In October, the Design Business Association enters a new chapter when Paul Priestman takes over as chairman. He is only the second product designer to take the helm – Ken Grange was the first in 1994 – of an organisation whose board of directors is made up largely of the “suits” of the branding world, but he is pledged more than any of his predecessors to play up the “business” aspect of the association’s title.
The business aspect is, says Priestman, the DBA’s real point of difference with other representative bodies such as the Chartered Society of Designers, which represents individual designers, and British Design & Art Direction, which is mandated to push creativity. It is also key to London, he adds, where many DBA member consultancies are based, including his own company, Priestman Goode.
“We shouldn’t get diversified into other activities. We should be involved in a range of things, but only if there’s a business angle,” he says.
“Industries are changing so rapidly that it is important to bring in the bigger picture,” he says. To this end, at the top of his agenda is a proposal to broaden the DBA membership to include in-house design teams and design managers – a controversial move that should not only bring the bigger picture to the association, but boost its influence with clients as well.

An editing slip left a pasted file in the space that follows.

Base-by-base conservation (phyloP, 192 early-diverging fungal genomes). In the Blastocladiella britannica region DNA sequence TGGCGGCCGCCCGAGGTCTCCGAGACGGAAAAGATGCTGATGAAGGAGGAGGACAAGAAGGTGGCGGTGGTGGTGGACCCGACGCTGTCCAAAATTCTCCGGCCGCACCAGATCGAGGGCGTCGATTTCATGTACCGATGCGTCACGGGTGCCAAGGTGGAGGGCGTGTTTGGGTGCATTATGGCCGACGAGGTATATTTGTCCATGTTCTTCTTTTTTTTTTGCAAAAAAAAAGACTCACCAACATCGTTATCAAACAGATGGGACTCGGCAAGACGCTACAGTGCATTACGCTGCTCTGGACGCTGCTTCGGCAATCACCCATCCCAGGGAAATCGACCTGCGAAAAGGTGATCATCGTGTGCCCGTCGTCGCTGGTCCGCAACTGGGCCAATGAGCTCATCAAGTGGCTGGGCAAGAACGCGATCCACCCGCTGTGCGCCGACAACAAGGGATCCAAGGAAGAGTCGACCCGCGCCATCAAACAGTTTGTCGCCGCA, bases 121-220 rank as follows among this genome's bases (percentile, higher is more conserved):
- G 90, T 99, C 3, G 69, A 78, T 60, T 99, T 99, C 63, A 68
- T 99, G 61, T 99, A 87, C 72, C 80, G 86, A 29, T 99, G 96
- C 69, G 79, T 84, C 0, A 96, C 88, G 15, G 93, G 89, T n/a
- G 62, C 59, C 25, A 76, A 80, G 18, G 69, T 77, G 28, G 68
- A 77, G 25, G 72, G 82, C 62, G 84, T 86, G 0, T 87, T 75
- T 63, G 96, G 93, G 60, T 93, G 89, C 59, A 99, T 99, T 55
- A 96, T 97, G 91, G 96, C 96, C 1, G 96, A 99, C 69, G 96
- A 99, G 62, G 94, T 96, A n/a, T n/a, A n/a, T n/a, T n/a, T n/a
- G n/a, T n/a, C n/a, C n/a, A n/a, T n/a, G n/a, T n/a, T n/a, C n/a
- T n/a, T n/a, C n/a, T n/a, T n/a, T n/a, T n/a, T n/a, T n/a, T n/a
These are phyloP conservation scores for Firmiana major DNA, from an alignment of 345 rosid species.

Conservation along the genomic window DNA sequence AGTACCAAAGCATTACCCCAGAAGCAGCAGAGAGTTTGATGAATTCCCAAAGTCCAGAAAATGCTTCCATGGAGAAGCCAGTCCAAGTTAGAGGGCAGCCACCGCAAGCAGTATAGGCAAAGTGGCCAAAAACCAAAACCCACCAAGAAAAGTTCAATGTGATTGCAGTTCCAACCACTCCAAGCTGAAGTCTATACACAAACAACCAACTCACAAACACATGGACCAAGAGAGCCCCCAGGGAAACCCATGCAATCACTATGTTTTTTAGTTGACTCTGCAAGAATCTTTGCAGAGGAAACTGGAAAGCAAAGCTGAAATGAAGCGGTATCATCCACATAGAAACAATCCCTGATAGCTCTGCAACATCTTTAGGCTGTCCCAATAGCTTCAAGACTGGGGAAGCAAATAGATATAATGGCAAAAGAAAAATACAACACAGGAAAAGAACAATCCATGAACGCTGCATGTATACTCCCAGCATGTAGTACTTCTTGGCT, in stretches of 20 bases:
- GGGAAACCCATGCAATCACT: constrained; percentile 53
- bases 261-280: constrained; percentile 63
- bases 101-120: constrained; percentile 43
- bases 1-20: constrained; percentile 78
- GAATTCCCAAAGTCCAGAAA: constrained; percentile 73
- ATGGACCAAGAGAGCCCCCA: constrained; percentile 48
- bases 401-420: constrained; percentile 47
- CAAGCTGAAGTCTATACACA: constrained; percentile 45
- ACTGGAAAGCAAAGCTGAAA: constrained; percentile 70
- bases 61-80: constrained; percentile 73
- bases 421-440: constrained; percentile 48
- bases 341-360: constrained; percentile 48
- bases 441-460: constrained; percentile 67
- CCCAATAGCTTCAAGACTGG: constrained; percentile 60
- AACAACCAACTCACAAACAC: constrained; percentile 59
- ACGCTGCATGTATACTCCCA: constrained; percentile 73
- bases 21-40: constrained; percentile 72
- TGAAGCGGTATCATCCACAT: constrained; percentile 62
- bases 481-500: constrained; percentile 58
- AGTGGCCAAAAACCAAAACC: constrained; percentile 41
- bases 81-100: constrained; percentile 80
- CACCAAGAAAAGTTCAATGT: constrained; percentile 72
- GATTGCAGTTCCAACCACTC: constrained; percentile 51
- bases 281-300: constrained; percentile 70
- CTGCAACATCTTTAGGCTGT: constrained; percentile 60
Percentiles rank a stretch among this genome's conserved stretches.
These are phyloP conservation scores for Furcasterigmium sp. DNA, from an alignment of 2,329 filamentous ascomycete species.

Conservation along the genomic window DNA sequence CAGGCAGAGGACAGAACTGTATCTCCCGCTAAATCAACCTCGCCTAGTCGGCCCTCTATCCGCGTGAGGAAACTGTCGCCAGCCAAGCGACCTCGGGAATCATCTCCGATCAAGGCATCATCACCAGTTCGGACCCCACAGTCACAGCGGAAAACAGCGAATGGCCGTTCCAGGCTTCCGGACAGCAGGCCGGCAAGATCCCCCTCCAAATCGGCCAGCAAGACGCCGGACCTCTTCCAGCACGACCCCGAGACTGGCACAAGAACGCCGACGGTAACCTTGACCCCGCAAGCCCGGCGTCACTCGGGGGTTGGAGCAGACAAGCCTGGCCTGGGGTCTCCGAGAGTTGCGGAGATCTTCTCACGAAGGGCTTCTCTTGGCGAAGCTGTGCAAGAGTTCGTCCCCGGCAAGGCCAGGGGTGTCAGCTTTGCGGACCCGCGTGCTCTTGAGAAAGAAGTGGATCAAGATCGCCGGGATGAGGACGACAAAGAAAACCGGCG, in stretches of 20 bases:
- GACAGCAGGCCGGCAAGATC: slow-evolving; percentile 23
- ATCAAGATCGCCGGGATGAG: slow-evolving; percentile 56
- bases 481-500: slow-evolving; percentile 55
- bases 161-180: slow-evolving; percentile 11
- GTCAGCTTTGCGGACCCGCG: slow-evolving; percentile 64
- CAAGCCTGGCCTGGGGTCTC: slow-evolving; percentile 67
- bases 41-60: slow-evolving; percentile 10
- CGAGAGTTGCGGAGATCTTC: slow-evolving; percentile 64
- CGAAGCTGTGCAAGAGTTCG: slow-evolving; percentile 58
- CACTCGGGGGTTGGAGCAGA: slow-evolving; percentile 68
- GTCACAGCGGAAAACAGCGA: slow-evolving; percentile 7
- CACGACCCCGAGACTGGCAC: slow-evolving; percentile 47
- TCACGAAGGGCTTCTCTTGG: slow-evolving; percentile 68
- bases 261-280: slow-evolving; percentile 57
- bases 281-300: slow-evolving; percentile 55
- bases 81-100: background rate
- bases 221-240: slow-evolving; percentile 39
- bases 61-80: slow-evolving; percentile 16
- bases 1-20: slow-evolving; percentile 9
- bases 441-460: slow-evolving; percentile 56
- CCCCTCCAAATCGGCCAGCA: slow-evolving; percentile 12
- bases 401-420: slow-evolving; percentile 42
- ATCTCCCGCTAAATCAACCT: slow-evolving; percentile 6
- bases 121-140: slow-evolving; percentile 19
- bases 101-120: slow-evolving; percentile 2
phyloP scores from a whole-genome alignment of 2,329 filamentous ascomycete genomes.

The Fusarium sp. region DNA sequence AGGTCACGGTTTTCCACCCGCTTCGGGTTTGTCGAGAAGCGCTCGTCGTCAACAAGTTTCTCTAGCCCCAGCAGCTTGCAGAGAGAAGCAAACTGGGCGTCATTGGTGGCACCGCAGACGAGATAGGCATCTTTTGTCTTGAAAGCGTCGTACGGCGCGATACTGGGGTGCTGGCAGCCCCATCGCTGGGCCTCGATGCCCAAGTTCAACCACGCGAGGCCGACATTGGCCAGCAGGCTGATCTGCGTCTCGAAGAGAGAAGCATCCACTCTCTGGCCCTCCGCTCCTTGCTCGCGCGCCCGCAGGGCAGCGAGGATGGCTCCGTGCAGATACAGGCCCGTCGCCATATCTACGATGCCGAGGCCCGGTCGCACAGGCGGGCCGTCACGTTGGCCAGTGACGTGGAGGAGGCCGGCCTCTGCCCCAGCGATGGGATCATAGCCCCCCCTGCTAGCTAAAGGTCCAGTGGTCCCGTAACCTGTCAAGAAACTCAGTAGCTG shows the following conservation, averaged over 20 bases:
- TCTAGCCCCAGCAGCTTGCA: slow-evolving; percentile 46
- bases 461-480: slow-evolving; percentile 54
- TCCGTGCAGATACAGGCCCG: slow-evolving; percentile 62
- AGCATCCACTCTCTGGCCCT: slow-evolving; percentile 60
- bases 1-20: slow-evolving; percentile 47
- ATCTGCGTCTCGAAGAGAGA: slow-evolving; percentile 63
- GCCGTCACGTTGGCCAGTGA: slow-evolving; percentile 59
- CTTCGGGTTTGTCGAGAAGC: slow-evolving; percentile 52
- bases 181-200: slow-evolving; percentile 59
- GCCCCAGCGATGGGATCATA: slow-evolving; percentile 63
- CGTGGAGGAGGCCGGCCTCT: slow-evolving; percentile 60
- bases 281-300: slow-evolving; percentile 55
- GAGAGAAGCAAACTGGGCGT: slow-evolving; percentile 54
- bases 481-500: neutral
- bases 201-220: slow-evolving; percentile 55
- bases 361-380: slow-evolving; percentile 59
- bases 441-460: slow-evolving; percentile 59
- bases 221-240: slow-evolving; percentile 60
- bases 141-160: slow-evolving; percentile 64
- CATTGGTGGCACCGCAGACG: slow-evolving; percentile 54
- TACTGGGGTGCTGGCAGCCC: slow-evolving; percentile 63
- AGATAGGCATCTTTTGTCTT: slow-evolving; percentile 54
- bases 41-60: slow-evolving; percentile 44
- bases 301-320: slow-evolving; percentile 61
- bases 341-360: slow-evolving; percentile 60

“The most successful projects happen when there is an in-house champion,” he says. This is something he’s experienced in a range of Priestman Goode projects, from the radiators for UK company Bisque to work on the massive Airbus A380 and the Voyager tilting trains just coming on stream for Virgin Trains. “We should recognise the way design is changing,” he adds, “and be more embracing.”
He is not only keen to attract in-house design teams to the DBA, but also more of the smaller creatively led groups which have not been tempted by the DBA’s services to date. He and his peers detect the disappearance of the old guard, and with the polarisation between big global and small local groups; the turn of the designer/ manager at the lower end of the size scale has come round again.
He is keen to raise the profile of design, for it to become “a real point of contact for the design business”. He currently detects “hesitation there”, when the association is called upon to deal with issues such as its own move to make entry to the DBA International Design Effectiveness Awards incredibly expensive.
One element in this will be the reinstatement of the DBA annual, detailing member consultancies and in-house teams, but also broadcasting the Idea winners – effectiveness, he believes, should continue to be a central plank in the business argument. Combined with the website, www.dba.org.UK, he sees this as providing a Who’s Who in design in the UK.
He also aims to concentrate the DBA’s activities to play up its business aspect, boosting its services on legal issues, copyright, export business and the like. He plans to trawl opinion from members and non-members about what they think is best about the DBA and what they think its focus should be.